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XY Problem

The XY Problem has wasted countless time on Github issues and technical support channels since their inception — and it likely existed in some form even before the computing era.

Here's how the XY Problem is typically described, in the context of Open Source.

A developer wants to do X, and comes to the conclusion that they need Y to achieve it. The developer attempts Y but runs in to problem(s) with the implementation. Not wishing to give up, the developer goes to the maintainer's tech support forum to ask for help with Y.

The problem occurs when Y is not the best solution for X. The maintainer wants to help, but Y seems like a strange application of their code they hadn't conceived of. This can lead to an extended back and forth where the maintainer gets more confused as to what the developer wants, and the developer feels that the maintainer is being intentionally difficult.

Such fruitless exchanges can be eliminated if only the developer explained what problem they were trying to solve. This gives the maintainer the opportunity to offer an alternative solution, which is more likely to work.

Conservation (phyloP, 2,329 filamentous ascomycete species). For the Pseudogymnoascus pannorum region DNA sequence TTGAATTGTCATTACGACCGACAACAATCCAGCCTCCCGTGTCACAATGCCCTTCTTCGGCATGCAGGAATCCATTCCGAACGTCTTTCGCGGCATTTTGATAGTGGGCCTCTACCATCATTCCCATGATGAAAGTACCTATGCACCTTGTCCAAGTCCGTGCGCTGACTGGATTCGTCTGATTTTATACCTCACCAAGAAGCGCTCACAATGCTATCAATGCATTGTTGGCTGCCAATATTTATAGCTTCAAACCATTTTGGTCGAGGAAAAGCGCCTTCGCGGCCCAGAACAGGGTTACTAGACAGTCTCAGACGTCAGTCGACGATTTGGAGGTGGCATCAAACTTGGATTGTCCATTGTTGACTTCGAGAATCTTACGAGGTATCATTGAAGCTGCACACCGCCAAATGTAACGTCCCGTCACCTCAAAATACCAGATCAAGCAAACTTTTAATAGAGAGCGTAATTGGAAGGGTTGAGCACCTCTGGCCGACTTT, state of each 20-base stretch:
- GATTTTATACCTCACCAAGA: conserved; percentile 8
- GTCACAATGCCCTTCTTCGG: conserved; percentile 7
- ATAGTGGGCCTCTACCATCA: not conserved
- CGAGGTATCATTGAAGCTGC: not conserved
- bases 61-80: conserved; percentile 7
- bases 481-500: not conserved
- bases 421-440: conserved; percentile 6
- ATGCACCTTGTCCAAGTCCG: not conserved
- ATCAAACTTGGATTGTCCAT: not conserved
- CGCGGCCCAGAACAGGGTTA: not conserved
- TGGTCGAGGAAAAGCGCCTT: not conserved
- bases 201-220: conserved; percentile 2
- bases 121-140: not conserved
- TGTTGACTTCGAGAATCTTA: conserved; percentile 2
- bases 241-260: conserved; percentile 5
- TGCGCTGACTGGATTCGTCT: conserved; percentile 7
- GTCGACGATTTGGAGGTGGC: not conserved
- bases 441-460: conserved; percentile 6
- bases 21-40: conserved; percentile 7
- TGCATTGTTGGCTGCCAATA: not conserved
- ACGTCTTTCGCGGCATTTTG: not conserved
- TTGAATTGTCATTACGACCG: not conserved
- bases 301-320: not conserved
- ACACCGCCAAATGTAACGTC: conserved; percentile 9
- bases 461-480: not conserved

It's a very human problem. I'm sure there are a lot of psychological factors involved. Very likely the sunk cost fallacy is at play: the more time and effort the developer has put in to Y, the more they will resist attempts to dissuade them. It's also not related to the developer's technical ability. Experienced developers can still fall in to this trap.

What can the developer do?

The best way to avoid an XY Problem is to summarize what you are trying to achieve in the first paragraph when you ask for help with your solution. It doesn't need to be detailed: one or two sentences is generally enough.

What can the maintainer do?

It is not always easy to recognize the XY problem, but if there does seem to be a disconnect between you and the developer, it is very often this issue. If the developer wants to do something with your code you consider out of scope, you may want to inquire why the developer considered it a requirement. It may be a genuine use case you hadn't considered or it may be the XY problem. But you won't know until you understand the developer's thought processes.